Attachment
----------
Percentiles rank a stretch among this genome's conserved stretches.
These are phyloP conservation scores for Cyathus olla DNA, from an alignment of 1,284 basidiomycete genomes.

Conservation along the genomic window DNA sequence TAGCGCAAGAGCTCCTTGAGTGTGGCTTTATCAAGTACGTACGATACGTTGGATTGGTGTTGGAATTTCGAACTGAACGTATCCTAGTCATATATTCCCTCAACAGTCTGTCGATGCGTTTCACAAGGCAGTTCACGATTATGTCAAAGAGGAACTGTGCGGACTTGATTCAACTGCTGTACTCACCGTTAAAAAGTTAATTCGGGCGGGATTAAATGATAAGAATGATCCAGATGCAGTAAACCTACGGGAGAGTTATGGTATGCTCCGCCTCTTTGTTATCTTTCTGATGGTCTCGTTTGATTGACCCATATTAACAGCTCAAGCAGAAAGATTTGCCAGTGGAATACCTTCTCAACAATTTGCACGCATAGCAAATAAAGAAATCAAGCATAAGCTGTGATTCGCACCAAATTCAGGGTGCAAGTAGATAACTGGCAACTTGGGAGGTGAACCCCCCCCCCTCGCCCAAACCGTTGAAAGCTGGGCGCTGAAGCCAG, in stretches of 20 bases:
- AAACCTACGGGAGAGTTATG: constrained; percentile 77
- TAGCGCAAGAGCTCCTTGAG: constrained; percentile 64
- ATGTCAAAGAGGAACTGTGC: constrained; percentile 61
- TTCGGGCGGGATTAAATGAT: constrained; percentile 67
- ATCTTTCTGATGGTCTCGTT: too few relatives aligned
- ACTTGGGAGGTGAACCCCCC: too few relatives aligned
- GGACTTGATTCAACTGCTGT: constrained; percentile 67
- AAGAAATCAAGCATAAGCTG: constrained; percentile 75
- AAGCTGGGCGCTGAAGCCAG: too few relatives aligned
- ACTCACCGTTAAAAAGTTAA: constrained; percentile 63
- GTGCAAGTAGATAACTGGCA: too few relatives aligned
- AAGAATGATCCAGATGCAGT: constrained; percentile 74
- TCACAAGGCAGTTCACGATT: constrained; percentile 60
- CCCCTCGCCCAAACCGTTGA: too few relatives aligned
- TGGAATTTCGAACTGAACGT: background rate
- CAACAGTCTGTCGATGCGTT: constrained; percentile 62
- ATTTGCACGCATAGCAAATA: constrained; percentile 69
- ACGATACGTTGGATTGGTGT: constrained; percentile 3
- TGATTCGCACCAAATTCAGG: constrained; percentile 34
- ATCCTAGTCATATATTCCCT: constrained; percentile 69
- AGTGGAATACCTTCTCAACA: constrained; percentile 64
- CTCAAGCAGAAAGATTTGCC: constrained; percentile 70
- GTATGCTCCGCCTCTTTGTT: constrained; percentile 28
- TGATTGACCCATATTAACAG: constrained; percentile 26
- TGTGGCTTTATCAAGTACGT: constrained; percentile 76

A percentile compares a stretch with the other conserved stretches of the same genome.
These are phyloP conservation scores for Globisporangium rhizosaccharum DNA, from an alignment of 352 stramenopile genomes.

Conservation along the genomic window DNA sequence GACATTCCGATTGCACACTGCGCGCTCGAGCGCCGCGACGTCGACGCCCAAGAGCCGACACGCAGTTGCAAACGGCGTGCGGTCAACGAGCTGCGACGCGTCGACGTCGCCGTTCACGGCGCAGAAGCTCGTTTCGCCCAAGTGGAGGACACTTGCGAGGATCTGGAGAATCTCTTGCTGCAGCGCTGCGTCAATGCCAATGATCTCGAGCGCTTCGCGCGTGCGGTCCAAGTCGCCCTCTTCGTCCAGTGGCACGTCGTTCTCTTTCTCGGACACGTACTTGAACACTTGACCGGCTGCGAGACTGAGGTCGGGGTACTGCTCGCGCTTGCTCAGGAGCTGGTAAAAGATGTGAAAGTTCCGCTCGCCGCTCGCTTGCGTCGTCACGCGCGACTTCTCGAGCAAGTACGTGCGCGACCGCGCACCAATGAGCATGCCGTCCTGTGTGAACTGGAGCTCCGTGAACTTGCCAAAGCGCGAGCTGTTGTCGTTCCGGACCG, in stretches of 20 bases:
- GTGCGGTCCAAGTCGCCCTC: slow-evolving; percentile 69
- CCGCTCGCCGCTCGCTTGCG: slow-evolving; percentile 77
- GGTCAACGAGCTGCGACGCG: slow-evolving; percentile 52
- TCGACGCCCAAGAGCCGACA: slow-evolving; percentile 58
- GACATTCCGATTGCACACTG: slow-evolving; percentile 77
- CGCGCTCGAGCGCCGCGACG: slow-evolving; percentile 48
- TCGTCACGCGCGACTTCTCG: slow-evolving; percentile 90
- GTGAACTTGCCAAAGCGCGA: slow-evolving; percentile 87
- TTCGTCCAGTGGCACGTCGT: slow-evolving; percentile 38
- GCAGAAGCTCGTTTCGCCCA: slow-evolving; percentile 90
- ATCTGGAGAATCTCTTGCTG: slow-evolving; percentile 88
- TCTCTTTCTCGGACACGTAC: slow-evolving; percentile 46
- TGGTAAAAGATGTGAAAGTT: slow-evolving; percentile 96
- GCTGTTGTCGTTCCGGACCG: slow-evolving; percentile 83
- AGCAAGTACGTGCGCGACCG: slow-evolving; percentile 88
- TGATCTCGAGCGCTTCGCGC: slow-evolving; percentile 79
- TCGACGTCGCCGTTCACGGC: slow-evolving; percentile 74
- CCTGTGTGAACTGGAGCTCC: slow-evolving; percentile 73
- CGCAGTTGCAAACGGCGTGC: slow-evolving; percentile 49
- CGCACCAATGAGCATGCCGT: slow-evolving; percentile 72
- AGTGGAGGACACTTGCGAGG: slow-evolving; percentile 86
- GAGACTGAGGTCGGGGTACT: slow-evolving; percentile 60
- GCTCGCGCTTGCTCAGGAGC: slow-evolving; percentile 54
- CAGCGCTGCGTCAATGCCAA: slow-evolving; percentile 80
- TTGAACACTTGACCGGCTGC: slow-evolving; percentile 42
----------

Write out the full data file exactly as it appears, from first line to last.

Percentiles rank a stretch among this genome's conserved stretches.
These are phyloP conservation scores for Cyathus olla DNA, from an alignment of 1,284 basidiomycete genomes.

Conservation along the genomic window DNA sequence TAGCGCAAGAGCTCCTTGAGTGTGGCTTTATCAAGTACGTACGATACGTTGGATTGGTGTTGGAATTTCGAACTGAACGTATCCTAGTCATATATTCCCTCAACAGTCTGTCGATGCGTTTCACAAGGCAGTTCACGATTATGTCAAAGAGGAACTGTGCGGACTTGATTCAACTGCTGTACTCACCGTTAAAAAGTTAATTCGGGCGGGATTAAATGATAAGAATGATCCAGATGCAGTAAACCTACGGGAGAGTTATGGTATGCTCCGCCTCTTTGTTATCTTTCTGATGGTCTCGTTTGATTGACCCATATTAACAGCTCAAGCAGAAAGATTTGCCAGTGGAATACCTTCTCAACAATTTGCACGCATAGCAAATAAAGAAATCAAGCATAAGCTGTGATTCGCACCAAATTCAGGGTGCAAGTAGATAACTGGCAACTTGGGAGGTGAACCCCCCCCCCTCGCCCAAACCGTTGAAAGCTGGGCGCTGAAGCCAG, in stretches of 20 bases:
- AAACCTACGGGAGAGTTATG: constrained; percentile 77
- TAGCGCAAGAGCTCCTTGAG: constrained; percentile 64
- ATGTCAAAGAGGAACTGTGC: constrained; percentile 61
- TTCGGGCGGGATTAAATGAT: constrained; percentile 67
- ATCTTTCTGATGGTCTCGTT: too few relatives aligned
- ACTTGGGAGGTGAACCCCCC: too few relatives aligned
- GGACTTGATTCAACTGCTGT: constrained; percentile 67
- AAGAAATCAAGCATAAGCTG: constrained; percentile 75
- AAGCTGGGCGCTGAAGCCAG: too few relatives aligned
- ACTCACCGTTAAAAAGTTAA: constrained; percentile 63
- GTGCAAGTAGATAACTGGCA: too few relatives aligned
- AAGAATGATCCAGATGCAGT: constrained; percentile 74
- TCACAAGGCAGTTCACGATT: constrained; percentile 60
- CCCCTCGCCCAAACCGTTGA: too few relatives aligned
- TGGAATTTCGAACTGAACGT: background rate
- CAACAGTCTGTCGATGCGTT: constrained; percentile 62
- ATTTGCACGCATAGCAAATA: constrained; percentile 69
- ACGATACGTTGGATTGGTGT: constrained; percentile 3
- TGATTCGCACCAAATTCAGG: constrained; percentile 34
- ATCCTAGTCATATATTCCCT: constrained; percentile 69
- AGTGGAATACCTTCTCAACA: constrained; percentile 64
- CTCAAGCAGAAAGATTTGCC: constrained; percentile 70
- GTATGCTCCGCCTCTTTGTT: constrained; percentile 28
- TGATTGACCCATATTAACAG: constrained; percentile 26
- TGTGGCTTTATCAAGTACGT: constrained; percentile 76

A percentile compares a stretch with the other conserved stretches of the same genome.
These are phyloP conservation scores for Globisporangium rhizosaccharum DNA, from an alignment of 352 stramenopile genomes.

Conservation along the genomic window DNA sequence GACATTCCGATTGCACACTGCGCGCTCGAGCGCCGCGACGTCGACGCCCAAGAGCCGACACGCAGTTGCAAACGGCGTGCGGTCAACGAGCTGCGACGCGTCGACGTCGCCGTTCACGGCGCAGAAGCTCGTTTCGCCCAAGTGGAGGACACTTGCGAGGATCTGGAGAATCTCTTGCTGCAGCGCTGCGTCAATGCCAATGATCTCGAGCGCTTCGCGCGTGCGGTCCAAGTCGCCCTCTTCGTCCAGTGGCACGTCGTTCTCTTTCTCGGACACGTACTTGAACACTTGACCGGCTGCGAGACTGAGGTCGGGGTACTGCTCGCGCTTGCTCAGGAGCTGGTAAAAGATGTGAAAGTTCCGCTCGCCGCTCGCTTGCGTCGTCACGCGCGACTTCTCGAGCAAGTACGTGCGCGACCGCGCACCAATGAGCATGCCGTCCTGTGTGAACTGGAGCTCCGTGAACTTGCCAAAGCGCGAGCTGTTGTCGTTCCGGACCG, in stretches of 20 bases:
- GTGCGGTCCAAGTCGCCCTC: slow-evolving; percentile 69
- CCGCTCGCCGCTCGCTTGCG: slow-evolving; percentile 77
- GGTCAACGAGCTGCGACGCG: slow-evolving; percentile 52
- TCGACGCCCAAGAGCCGACA: slow-evolving; percentile 58
- GACATTCCGATTGCACACTG: slow-evolving; percentile 77
- CGCGCTCGAGCGCCGCGACG: slow-evolving; percentile 48
- TCGTCACGCGCGACTTCTCG: slow-evolving; percentile 90
- GTGAACTTGCCAAAGCGCGA: slow-evolving; percentile 87
- TTCGTCCAGTGGCACGTCGT: slow-evolving; percentile 38
- GCAGAAGCTCGTTTCGCCCA: slow-evolving; percentile 90
- ATCTGGAGAATCTCTTGCTG: slow-evolving; percentile 88
- TCTCTTTCTCGGACACGTAC: slow-evolving; percentile 46
- TGGTAAAAGATGTGAAAGTT: slow-evolving; percentile 96
- GCTGTTGTCGTTCCGGACCG: slow-evolving; percentile 83
- AGCAAGTACGTGCGCGACCG: slow-evolving; percentile 88
- TGATCTCGAGCGCTTCGCGC: slow-evolving; percentile 79
- TCGACGTCGCCGTTCACGGC: slow-evolving; percentile 74
- CCTGTGTGAACTGGAGCTCC: slow-evolving; percentile 73
- CGCAGTTGCAAACGGCGTGC: slow-evolving; percentile 49
- CGCACCAATGAGCATGCCGT: slow-evolving; percentile 72
- AGTGGAGGACACTTGCGAGG: slow-evolving; percentile 86
- GAGACTGAGGTCGGGGTACT: slow-evolving; percentile 60
- GCTCGCGCTTGCTCAGGAGC: slow-evolving; percentile 54
- CAGCGCTGCGTCAATGCCAA: slow-evolving; percentile 80
- TTGAACACTTGACCGGCTGC: slow-evolving; percentile 42